Boiling energy markets – Exploding electricity prices!
Electricity is getting more and more expensive and there is no end in sight. The fields need to be irrigated. Cows have to be milked. The slurry mixer has to turn. The rearing needs to be warm. The hay blower has to run. These are all necessities that cost expensive electricity. Only half of large agricultural roof areas are covered with photovoltaics because the grid connection capacities for more solar energy are too low. Thus, the future topic of agri-photovoltaics can only be implemented to a limited extent. In contrast to the purchase prices, the feed-in tariffs are getting lower and lower. And many are now falling out of the EEG subsidies. How can all this still be profitable?
SALT BATTERY STORAGE SYSTEMS
Salt battery storage as an alternative solution
The solution is not only to produce electricity yourself, but also to store the surplus. There is nothing new about balancing self-consumption in the morning and evening hours with battery storage. However, current obstacles are long delivery times, questionable raw materials, explosion and fire hazards, environmental incompatibility and no guaranteed recycling.
Things are different with the salt battery from Switzerland. It is absolutely safe, ecological and sustainable. A salt battery consists mainly of common salt and nickel. Due to the production within Europe, these harmless salt battery storage systems can be delivered within a few weeks in different capacity sizes as well as performances - optimised for agricultural needs.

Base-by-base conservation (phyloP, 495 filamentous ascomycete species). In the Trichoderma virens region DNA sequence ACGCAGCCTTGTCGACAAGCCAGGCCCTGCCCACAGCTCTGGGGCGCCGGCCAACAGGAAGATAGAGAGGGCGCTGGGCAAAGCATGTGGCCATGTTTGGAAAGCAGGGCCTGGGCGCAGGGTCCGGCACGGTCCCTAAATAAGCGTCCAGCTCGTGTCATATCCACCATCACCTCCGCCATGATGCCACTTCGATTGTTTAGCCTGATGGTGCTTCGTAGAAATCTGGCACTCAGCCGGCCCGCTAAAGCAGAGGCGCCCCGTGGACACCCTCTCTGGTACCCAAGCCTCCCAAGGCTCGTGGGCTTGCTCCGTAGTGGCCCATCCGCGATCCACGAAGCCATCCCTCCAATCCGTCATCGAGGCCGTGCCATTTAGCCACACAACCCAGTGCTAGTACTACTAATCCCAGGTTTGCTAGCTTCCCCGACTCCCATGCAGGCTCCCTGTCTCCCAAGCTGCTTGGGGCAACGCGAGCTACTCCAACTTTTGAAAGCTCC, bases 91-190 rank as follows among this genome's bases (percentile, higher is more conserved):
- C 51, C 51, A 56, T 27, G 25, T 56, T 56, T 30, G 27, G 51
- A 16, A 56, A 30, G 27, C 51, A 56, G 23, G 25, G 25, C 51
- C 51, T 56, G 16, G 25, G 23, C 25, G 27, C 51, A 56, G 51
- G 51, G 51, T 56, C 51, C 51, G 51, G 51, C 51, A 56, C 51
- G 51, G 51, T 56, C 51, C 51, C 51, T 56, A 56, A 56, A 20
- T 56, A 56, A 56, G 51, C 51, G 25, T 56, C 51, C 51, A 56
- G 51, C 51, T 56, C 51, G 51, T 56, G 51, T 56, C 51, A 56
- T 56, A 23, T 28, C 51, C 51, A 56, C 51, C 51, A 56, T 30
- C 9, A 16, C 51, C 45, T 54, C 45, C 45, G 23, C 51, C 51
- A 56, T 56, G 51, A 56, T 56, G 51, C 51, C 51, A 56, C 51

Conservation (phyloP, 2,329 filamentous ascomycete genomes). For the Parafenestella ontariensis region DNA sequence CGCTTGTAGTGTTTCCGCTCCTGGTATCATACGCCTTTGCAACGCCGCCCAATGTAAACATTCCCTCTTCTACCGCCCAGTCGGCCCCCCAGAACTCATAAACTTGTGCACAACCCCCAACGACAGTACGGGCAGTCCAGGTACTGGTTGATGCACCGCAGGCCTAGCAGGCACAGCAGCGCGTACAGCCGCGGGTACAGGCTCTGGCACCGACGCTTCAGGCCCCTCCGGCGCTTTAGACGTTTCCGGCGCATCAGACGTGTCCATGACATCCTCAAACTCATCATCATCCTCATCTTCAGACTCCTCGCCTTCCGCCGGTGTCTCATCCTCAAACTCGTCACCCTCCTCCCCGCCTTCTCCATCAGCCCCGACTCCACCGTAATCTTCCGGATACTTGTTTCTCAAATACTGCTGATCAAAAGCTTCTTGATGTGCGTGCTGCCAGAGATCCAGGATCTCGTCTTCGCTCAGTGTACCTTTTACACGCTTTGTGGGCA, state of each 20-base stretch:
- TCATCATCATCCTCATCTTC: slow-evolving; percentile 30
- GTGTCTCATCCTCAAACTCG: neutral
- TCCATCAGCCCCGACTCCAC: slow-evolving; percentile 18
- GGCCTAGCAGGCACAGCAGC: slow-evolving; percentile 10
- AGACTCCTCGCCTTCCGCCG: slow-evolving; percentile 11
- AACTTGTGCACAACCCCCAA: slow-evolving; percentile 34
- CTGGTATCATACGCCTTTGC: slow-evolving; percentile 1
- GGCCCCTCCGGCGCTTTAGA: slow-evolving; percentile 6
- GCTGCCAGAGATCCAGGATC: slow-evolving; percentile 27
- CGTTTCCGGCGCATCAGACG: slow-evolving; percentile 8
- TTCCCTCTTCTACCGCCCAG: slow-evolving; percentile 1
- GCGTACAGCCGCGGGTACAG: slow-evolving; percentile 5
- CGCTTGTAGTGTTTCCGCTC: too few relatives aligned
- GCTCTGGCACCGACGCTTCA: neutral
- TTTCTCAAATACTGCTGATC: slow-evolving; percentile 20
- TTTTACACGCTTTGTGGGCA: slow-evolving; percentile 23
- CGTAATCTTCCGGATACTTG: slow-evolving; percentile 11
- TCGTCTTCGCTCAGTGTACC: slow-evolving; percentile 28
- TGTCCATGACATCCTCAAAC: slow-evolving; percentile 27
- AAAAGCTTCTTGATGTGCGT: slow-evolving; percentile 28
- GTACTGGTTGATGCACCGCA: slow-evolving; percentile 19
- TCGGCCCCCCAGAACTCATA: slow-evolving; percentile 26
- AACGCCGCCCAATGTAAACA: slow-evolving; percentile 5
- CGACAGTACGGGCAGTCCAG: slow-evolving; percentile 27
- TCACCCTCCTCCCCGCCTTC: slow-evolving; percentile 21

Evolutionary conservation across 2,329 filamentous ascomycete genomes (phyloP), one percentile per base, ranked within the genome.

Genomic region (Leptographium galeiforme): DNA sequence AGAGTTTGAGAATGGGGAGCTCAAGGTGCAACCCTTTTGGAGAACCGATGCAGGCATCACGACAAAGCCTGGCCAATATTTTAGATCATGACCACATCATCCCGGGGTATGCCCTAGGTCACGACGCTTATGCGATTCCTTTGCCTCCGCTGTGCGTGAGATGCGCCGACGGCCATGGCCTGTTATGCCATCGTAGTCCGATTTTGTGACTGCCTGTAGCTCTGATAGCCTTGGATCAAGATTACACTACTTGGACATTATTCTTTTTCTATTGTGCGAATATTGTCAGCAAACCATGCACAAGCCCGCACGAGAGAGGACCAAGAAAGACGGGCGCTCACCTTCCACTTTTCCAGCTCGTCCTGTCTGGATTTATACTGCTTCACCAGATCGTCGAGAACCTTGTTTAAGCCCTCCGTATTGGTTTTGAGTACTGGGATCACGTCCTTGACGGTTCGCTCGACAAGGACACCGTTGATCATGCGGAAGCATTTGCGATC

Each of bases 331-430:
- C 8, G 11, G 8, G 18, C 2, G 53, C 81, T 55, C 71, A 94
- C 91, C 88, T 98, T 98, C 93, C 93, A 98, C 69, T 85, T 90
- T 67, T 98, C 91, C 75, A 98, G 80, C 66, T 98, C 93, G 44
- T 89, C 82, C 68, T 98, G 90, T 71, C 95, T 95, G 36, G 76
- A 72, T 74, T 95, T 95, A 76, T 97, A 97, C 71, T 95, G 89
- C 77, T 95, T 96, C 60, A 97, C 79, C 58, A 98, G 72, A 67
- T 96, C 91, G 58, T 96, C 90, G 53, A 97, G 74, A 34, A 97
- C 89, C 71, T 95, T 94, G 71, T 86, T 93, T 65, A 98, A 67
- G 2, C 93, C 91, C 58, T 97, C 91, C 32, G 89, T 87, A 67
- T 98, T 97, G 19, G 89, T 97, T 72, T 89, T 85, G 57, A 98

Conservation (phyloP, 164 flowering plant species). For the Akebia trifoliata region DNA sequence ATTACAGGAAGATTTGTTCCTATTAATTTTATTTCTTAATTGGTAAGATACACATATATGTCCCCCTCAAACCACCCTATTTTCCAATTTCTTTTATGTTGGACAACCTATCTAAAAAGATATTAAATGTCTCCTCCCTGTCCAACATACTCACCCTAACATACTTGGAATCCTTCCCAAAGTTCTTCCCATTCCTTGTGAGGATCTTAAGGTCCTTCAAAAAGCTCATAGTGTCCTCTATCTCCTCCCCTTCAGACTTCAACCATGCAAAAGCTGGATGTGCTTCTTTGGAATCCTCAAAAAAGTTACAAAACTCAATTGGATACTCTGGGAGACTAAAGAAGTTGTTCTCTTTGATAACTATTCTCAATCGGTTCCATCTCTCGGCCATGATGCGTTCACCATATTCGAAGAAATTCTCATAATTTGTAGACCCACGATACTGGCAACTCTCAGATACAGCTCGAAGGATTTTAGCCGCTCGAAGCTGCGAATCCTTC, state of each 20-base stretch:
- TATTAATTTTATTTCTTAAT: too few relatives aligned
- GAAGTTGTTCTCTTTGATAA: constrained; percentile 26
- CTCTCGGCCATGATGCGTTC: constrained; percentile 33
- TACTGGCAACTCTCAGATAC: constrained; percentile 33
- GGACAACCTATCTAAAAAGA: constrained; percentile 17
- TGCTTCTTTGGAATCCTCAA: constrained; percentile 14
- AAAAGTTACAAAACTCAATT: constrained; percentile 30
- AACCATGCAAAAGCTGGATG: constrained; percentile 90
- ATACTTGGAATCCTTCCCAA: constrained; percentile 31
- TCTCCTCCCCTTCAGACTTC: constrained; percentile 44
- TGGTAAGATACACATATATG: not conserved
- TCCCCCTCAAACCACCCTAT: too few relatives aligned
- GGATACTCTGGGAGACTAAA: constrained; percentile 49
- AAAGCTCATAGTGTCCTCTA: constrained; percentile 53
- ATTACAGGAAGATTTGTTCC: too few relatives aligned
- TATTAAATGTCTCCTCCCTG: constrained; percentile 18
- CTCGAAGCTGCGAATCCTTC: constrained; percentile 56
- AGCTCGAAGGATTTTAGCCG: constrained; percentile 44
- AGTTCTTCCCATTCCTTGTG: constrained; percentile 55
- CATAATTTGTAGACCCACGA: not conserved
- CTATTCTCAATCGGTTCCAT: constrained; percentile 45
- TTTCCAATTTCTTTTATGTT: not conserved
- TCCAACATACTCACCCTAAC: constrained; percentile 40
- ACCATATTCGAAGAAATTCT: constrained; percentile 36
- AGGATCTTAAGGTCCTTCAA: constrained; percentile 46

How the salt batteries work
The molten salt battery is based on an active material composed of common salt and nickel. The battery reaches its operating temperature at 260 degrees Celsius and can then be charged and discharged. A sodium-ion conducting ceramic separator separates common salt and nickel from the metallic sodium, the reaction product of the charged battery. When discharging, common salt and nickel are produced again.
The high temperature of the molten salt is completely harmless, as the battery is very well insulated and only lukewarm on the outside. If a battery cell is damaged, the two substances flow into each other and common salt and aluminium are formed. There is no leakage, no burning, no exploding. The salt battery is completely safe, non-toxic and harmless. An essential point for storage systems everywhere where the motto "safety" is very important.
More info on salt technology
Sustainability of salt battery storage
Sustainability of salt battery storage
The three dimensions of sustainability – environment, society and economy - come together in innovenergy's salt battery storage systems. The salt batteries are 100% recycled: the manufacturer takes back the discarded batteries and really everything is reused.
An economically sustainable product should be long-lasting. The salt battery has a lifespan of 15 years and more. It is extremely robust and works within an outdoor temperature range of -20 to +60 degrees Celsius. It can therefore be used in agriculture even in unheated rooms.
More information about the properties of a salt battery
For whom are salt batteries suitable?
There are three areas of application for salt battery storage systems: private home storage with interesting standard products from the salidomo© series as ready-made all-in-one complete systems, commercial storage for medium and larger photovoltaic systems in modular racks, and large industrial applications up to the megawatt hour range.
Energy and climate change
We all know: If humanity wants to mitigate the dramatic consequences of global warming, the global energy supply must be radically transformed over the next 30 years. Renewable energies are the core of this, but produce all too unreliably. Without storage, renewables are largely useless. Calls for ecological storage media have been increasing for years. The salt battery meets many of these calls for sustainability. Storing green electricity in eco-batteries – a round thing!
Online webinars are also offered.
Energy-efficient private networks